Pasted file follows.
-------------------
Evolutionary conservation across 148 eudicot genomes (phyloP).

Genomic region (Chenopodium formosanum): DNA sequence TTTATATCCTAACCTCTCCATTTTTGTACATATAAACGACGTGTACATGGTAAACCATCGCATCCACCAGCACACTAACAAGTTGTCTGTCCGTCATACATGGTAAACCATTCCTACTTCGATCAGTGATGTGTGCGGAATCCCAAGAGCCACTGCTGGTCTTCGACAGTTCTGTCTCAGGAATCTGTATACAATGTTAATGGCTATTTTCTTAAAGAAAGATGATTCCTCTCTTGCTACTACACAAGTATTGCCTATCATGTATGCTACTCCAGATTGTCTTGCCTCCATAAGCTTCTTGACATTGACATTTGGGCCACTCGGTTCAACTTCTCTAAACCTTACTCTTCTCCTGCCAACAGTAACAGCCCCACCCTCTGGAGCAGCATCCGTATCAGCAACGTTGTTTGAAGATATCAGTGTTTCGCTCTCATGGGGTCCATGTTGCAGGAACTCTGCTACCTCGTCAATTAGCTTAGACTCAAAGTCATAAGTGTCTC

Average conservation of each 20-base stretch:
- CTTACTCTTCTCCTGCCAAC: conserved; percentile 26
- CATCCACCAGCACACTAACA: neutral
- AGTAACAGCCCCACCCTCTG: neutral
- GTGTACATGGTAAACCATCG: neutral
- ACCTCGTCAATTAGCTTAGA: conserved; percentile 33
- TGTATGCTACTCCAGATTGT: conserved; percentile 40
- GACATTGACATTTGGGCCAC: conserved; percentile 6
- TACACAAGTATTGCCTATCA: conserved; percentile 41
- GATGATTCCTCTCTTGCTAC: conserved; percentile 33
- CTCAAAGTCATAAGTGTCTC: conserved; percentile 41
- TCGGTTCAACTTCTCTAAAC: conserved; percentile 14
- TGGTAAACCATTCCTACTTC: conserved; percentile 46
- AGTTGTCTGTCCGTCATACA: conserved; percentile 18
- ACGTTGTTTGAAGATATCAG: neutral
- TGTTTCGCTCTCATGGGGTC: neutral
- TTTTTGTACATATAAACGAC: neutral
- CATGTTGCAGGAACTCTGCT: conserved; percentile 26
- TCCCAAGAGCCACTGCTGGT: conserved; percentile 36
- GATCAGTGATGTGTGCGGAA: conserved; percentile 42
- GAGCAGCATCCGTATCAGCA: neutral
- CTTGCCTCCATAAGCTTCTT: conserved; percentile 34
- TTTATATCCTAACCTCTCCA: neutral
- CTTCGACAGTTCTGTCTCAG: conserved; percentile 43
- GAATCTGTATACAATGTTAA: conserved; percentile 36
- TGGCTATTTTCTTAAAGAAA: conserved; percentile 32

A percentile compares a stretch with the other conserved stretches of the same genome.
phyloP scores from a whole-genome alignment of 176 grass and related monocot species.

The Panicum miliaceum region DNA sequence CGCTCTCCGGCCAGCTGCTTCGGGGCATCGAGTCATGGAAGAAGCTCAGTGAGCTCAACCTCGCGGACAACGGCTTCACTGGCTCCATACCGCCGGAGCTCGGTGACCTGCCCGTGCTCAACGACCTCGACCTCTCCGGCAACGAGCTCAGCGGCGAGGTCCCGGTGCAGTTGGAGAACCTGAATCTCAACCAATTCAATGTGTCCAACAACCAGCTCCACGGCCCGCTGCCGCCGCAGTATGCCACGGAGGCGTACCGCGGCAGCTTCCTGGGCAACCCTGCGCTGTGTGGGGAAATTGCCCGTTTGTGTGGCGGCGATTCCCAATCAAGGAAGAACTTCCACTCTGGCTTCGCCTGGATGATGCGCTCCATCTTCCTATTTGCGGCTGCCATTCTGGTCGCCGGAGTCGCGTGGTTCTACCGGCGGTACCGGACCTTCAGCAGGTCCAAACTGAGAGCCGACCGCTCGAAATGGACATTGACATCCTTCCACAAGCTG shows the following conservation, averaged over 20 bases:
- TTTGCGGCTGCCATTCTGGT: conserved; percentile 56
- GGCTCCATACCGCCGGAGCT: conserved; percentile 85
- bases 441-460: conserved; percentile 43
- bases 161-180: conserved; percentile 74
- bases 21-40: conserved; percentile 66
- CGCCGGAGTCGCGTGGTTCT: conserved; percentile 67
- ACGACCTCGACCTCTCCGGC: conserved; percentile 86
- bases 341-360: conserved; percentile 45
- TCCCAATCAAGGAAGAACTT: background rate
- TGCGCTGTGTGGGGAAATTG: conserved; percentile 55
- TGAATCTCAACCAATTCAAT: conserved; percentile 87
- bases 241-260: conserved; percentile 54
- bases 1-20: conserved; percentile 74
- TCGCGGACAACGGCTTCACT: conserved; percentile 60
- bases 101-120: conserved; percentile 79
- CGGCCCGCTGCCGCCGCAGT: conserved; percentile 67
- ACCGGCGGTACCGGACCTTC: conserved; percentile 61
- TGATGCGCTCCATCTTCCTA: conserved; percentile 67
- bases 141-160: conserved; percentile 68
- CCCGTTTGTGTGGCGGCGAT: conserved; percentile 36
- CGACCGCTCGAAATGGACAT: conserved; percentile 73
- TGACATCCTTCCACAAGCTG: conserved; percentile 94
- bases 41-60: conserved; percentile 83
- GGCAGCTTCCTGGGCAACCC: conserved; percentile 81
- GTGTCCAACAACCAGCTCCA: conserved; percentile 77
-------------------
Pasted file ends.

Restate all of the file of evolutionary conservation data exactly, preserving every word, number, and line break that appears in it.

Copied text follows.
Evolutionary conservation across 148 eudicot genomes (phyloP).

Genomic region (Chenopodium formosanum): DNA sequence TTTATATCCTAACCTCTCCATTTTTGTACATATAAACGACGTGTACATGGTAAACCATCGCATCCACCAGCACACTAACAAGTTGTCTGTCCGTCATACATGGTAAACCATTCCTACTTCGATCAGTGATGTGTGCGGAATCCCAAGAGCCACTGCTGGTCTTCGACAGTTCTGTCTCAGGAATCTGTATACAATGTTAATGGCTATTTTCTTAAAGAAAGATGATTCCTCTCTTGCTACTACACAAGTATTGCCTATCATGTATGCTACTCCAGATTGTCTTGCCTCCATAAGCTTCTTGACATTGACATTTGGGCCACTCGGTTCAACTTCTCTAAACCTTACTCTTCTCCTGCCAACAGTAACAGCCCCACCCTCTGGAGCAGCATCCGTATCAGCAACGTTGTTTGAAGATATCAGTGTTTCGCTCTCATGGGGTCCATGTTGCAGGAACTCTGCTACCTCGTCAATTAGCTTAGACTCAAAGTCATAAGTGTCTC

Average conservation of each 20-base stretch:
- CTTACTCTTCTCCTGCCAAC: conserved; percentile 26
- CATCCACCAGCACACTAACA: neutral
- AGTAACAGCCCCACCCTCTG: neutral
- GTGTACATGGTAAACCATCG: neutral
- ACCTCGTCAATTAGCTTAGA: conserved; percentile 33
- TGTATGCTACTCCAGATTGT: conserved; percentile 40
- GACATTGACATTTGGGCCAC: conserved; percentile 6
- TACACAAGTATTGCCTATCA: conserved; percentile 41
- GATGATTCCTCTCTTGCTAC: conserved; percentile 33
- CTCAAAGTCATAAGTGTCTC: conserved; percentile 41
- TCGGTTCAACTTCTCTAAAC: conserved; percentile 14
- TGGTAAACCATTCCTACTTC: conserved; percentile 46
- AGTTGTCTGTCCGTCATACA: conserved; percentile 18
- ACGTTGTTTGAAGATATCAG: neutral
- TGTTTCGCTCTCATGGGGTC: neutral
- TTTTTGTACATATAAACGAC: neutral
- CATGTTGCAGGAACTCTGCT: conserved; percentile 26
- TCCCAAGAGCCACTGCTGGT: conserved; percentile 36
- GATCAGTGATGTGTGCGGAA: conserved; percentile 42
- GAGCAGCATCCGTATCAGCA: neutral
- CTTGCCTCCATAAGCTTCTT: conserved; percentile 34
- TTTATATCCTAACCTCTCCA: neutral
- CTTCGACAGTTCTGTCTCAG: conserved; percentile 43
- GAATCTGTATACAATGTTAA: conserved; percentile 36
- TGGCTATTTTCTTAAAGAAA: conserved; percentile 32

A percentile compares a stretch with the other conserved stretches of the same genome.
phyloP scores from a whole-genome alignment of 176 grass and related monocot species.

The Panicum miliaceum region DNA sequence CGCTCTCCGGCCAGCTGCTTCGGGGCATCGAGTCATGGAAGAAGCTCAGTGAGCTCAACCTCGCGGACAACGGCTTCACTGGCTCCATACCGCCGGAGCTCGGTGACCTGCCCGTGCTCAACGACCTCGACCTCTCCGGCAACGAGCTCAGCGGCGAGGTCCCGGTGCAGTTGGAGAACCTGAATCTCAACCAATTCAATGTGTCCAACAACCAGCTCCACGGCCCGCTGCCGCCGCAGTATGCCACGGAGGCGTACCGCGGCAGCTTCCTGGGCAACCCTGCGCTGTGTGGGGAAATTGCCCGTTTGTGTGGCGGCGATTCCCAATCAAGGAAGAACTTCCACTCTGGCTTCGCCTGGATGATGCGCTCCATCTTCCTATTTGCGGCTGCCATTCTGGTCGCCGGAGTCGCGTGGTTCTACCGGCGGTACCGGACCTTCAGCAGGTCCAAACTGAGAGCCGACCGCTCGAAATGGACATTGACATCCTTCCACAAGCTG shows the following conservation, averaged over 20 bases:
- TTTGCGGCTGCCATTCTGGT: conserved; percentile 56
- GGCTCCATACCGCCGGAGCT: conserved; percentile 85
- bases 441-460: conserved; percentile 43
- bases 161-180: conserved; percentile 74
- bases 21-40: conserved; percentile 66
- CGCCGGAGTCGCGTGGTTCT: conserved; percentile 67
- ACGACCTCGACCTCTCCGGC: conserved; percentile 86
- bases 341-360: conserved; percentile 45
- TCCCAATCAAGGAAGAACTT: background rate
- TGCGCTGTGTGGGGAAATTG: conserved; percentile 55
- TGAATCTCAACCAATTCAAT: conserved; percentile 87
- bases 241-260: conserved; percentile 54
- bases 1-20: conserved; percentile 74
- TCGCGGACAACGGCTTCACT: conserved; percentile 60
- bases 101-120: conserved; percentile 79
- CGGCCCGCTGCCGCCGCAGT: conserved; percentile 67
- ACCGGCGGTACCGGACCTTC: conserved; percentile 61
- TGATGCGCTCCATCTTCCTA: conserved; percentile 67
- bases 141-160: conserved; percentile 68
- CCCGTTTGTGTGGCGGCGAT: conserved; percentile 36
- CGACCGCTCGAAATGGACAT: conserved; percentile 73
- TGACATCCTTCCACAAGCTG: conserved; percentile 94
- bases 41-60: conserved; percentile 83
- GGCAGCTTCCTGGGCAACCC: conserved; percentile 81
- GTGTCCAACAACCAGCTCCA: conserved; percentile 77